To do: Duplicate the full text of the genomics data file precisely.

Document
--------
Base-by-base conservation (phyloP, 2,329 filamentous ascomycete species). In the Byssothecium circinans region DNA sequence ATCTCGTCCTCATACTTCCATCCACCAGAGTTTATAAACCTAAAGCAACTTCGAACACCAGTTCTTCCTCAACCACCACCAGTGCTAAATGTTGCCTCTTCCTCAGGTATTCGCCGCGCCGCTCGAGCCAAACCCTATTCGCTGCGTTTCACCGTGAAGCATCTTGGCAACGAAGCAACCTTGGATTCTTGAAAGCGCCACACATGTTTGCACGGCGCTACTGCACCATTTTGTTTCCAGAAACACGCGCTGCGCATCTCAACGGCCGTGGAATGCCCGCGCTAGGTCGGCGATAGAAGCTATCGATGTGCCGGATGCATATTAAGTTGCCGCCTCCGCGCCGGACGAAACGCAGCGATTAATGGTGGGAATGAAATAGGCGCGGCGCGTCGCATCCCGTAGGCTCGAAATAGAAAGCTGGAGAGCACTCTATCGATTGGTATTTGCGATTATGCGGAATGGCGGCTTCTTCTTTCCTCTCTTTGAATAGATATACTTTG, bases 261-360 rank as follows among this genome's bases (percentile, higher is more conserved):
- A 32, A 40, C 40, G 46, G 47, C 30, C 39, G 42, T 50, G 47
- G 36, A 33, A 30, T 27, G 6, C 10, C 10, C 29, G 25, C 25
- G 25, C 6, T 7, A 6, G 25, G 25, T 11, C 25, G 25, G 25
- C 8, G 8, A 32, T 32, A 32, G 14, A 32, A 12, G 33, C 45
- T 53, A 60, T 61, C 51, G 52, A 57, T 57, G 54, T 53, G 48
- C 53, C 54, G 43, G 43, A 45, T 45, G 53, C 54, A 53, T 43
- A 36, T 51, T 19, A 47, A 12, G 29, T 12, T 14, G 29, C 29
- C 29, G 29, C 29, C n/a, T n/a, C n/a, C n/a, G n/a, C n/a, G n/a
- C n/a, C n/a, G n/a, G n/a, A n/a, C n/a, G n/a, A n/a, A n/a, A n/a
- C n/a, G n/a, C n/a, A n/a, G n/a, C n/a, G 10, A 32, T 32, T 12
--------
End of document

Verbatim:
Base-by-base conservation (phyloP, 2,329 filamentous ascomycete species). In the Byssothecium circinans region DNA sequence ATCTCGTCCTCATACTTCCATCCACCAGAGTTTATAAACCTAAAGCAACTTCGAACACCAGTTCTTCCTCAACCACCACCAGTGCTAAATGTTGCCTCTTCCTCAGGTATTCGCCGCGCCGCTCGAGCCAAACCCTATTCGCTGCGTTTCACCGTGAAGCATCTTGGCAACGAAGCAACCTTGGATTCTTGAAAGCGCCACACATGTTTGCACGGCGCTACTGCACCATTTTGTTTCCAGAAACACGCGCTGCGCATCTCAACGGCCGTGGAATGCCCGCGCTAGGTCGGCGATAGAAGCTATCGATGTGCCGGATGCATATTAAGTTGCCGCCTCCGCGCCGGACGAAACGCAGCGATTAATGGTGGGAATGAAATAGGCGCGGCGCGTCGCATCCCGTAGGCTCGAAATAGAAAGCTGGAGAGCACTCTATCGATTGGTATTTGCGATTATGCGGAATGGCGGCTTCTTCTTTCCTCTCTTTGAATAGATATACTTTG, bases 261-360 rank as follows among this genome's bases (percentile, higher is more conserved):
- A 32, A 40, C 40, G 46, G 47, C 30, C 39, G 42, T 50, G 47
- G 36, A 33, A 30, T 27, G 6, C 10, C 10, C 29, G 25, C 25
- G 25, C 6, T 7, A 6, G 25, G 25, T 11, C 25, G 25, G 25
- C 8, G 8, A 32, T 32, A 32, G 14, A 32, A 12, G 33, C 45
- T 53, A 60, T 61, C 51, G 52, A 57, T 57, G 54, T 53, G 48
- C 53, C 54, G 43, G 43, A 45, T 45, G 53, C 54, A 53, T 43
- A 36, T 51, T 19, A 47, A 12, G 29, T 12, T 14, G 29, C 29
- C 29, G 29, C 29, C n/a, T n/a, C n/a, C n/a, G n/a, C n/a, G n/a
- C n/a, C n/a, G n/a, G n/a, A n/a, C n/a, G n/a, A n/a, A n/a, A n/a
- C n/a, G n/a, C n/a, A n/a, G n/a, C n/a, G 10, A 32, T 32, T 12